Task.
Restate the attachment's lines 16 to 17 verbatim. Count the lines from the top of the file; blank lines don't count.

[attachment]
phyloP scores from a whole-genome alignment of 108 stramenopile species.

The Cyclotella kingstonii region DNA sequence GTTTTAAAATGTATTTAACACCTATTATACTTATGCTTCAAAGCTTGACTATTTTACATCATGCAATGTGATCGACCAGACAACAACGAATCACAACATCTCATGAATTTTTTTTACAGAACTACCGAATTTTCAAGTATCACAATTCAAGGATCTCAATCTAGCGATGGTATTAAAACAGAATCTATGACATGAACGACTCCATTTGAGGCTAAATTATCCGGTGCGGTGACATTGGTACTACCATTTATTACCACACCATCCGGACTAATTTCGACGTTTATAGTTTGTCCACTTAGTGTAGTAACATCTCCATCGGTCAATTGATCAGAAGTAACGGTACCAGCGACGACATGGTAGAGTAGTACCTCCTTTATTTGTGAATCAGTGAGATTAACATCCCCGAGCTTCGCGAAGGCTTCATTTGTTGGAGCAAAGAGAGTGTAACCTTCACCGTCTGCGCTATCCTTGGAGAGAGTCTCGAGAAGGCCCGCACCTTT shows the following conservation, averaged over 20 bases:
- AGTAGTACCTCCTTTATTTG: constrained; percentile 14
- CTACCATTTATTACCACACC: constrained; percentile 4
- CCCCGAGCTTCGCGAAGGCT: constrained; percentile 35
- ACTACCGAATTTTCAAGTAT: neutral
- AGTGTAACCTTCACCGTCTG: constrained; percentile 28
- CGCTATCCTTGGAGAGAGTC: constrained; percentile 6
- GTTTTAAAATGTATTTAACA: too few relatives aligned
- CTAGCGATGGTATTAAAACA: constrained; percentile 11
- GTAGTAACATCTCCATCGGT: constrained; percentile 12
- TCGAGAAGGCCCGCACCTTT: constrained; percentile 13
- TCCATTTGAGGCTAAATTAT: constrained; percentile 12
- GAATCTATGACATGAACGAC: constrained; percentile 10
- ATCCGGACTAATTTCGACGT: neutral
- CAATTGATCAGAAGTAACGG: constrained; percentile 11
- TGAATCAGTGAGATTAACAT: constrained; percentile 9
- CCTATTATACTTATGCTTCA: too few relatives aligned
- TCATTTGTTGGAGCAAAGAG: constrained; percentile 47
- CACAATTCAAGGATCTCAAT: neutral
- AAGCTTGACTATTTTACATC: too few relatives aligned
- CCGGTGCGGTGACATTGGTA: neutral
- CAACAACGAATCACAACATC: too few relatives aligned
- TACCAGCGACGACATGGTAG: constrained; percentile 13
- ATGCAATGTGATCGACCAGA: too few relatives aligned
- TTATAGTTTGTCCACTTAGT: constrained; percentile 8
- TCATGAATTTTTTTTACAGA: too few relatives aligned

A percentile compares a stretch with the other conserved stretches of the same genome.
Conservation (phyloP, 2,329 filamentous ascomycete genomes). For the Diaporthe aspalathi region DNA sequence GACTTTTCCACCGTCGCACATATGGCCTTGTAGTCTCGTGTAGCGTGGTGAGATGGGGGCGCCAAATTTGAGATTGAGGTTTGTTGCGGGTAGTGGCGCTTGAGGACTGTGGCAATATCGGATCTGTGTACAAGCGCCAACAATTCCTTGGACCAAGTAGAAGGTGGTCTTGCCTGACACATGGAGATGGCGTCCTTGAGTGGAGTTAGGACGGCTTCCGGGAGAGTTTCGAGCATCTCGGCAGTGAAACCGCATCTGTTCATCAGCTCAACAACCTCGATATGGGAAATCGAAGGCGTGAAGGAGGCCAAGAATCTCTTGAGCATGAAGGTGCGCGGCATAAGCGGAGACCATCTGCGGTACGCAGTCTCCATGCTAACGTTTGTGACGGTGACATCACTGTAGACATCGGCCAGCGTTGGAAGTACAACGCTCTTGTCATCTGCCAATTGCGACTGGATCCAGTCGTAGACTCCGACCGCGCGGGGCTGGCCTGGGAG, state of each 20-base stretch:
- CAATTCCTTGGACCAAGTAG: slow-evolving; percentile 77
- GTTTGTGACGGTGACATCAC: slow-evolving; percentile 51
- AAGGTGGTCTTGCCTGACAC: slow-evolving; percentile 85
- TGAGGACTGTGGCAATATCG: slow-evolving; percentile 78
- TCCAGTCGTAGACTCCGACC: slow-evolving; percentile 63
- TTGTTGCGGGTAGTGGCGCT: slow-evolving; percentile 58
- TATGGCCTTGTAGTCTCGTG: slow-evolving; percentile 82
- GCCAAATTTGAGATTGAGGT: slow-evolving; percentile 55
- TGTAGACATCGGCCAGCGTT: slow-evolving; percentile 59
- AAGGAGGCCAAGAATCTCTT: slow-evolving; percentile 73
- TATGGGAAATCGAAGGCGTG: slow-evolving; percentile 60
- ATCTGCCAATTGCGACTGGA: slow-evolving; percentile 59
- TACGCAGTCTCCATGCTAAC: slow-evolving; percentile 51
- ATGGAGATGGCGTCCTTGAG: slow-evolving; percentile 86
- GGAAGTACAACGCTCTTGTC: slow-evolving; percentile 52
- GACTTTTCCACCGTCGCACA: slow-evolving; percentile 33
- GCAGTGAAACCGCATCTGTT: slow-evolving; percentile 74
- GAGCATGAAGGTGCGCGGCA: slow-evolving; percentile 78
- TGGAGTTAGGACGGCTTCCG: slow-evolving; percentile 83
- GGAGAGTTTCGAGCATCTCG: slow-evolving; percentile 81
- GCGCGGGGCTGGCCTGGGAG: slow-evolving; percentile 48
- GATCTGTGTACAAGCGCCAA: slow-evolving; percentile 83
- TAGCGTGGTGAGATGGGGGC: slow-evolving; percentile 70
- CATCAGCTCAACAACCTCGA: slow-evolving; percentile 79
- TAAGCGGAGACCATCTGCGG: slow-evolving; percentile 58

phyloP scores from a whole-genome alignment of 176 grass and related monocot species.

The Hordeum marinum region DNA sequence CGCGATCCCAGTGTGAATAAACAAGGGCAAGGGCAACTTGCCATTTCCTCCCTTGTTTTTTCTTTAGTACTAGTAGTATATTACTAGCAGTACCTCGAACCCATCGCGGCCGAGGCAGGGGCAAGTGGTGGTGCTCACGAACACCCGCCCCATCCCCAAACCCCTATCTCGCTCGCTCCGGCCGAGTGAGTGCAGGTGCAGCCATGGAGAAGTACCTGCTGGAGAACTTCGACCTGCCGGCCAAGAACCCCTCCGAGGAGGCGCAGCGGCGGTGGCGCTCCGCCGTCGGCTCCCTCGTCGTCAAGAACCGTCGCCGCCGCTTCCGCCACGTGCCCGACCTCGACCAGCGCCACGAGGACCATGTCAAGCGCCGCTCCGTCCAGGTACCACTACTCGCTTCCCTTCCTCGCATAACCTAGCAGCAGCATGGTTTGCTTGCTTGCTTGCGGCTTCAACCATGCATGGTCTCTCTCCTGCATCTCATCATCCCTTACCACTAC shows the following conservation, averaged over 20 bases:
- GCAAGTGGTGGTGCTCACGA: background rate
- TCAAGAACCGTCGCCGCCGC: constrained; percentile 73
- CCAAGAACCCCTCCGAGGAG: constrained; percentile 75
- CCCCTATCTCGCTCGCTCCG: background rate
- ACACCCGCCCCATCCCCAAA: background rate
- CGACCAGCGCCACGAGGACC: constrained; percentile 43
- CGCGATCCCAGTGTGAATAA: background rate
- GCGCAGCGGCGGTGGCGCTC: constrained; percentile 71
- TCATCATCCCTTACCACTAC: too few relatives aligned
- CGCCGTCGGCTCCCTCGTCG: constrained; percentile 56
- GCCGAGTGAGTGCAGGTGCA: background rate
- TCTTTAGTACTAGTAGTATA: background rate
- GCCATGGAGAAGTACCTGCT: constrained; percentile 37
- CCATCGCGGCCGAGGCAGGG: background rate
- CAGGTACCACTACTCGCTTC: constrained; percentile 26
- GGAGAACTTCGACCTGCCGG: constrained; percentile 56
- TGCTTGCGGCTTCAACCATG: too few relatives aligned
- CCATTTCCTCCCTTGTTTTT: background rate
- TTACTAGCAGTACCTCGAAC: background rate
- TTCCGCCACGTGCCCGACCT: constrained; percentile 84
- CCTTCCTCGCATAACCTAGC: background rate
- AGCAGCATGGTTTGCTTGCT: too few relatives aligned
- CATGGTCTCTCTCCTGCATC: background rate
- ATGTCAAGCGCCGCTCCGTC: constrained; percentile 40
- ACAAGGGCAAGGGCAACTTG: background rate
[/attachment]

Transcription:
- CAATTGATCAGAAGTAACGG: constrained; percentile 11
- TGAATCAGTGAGATTAACAT: constrained; percentile 9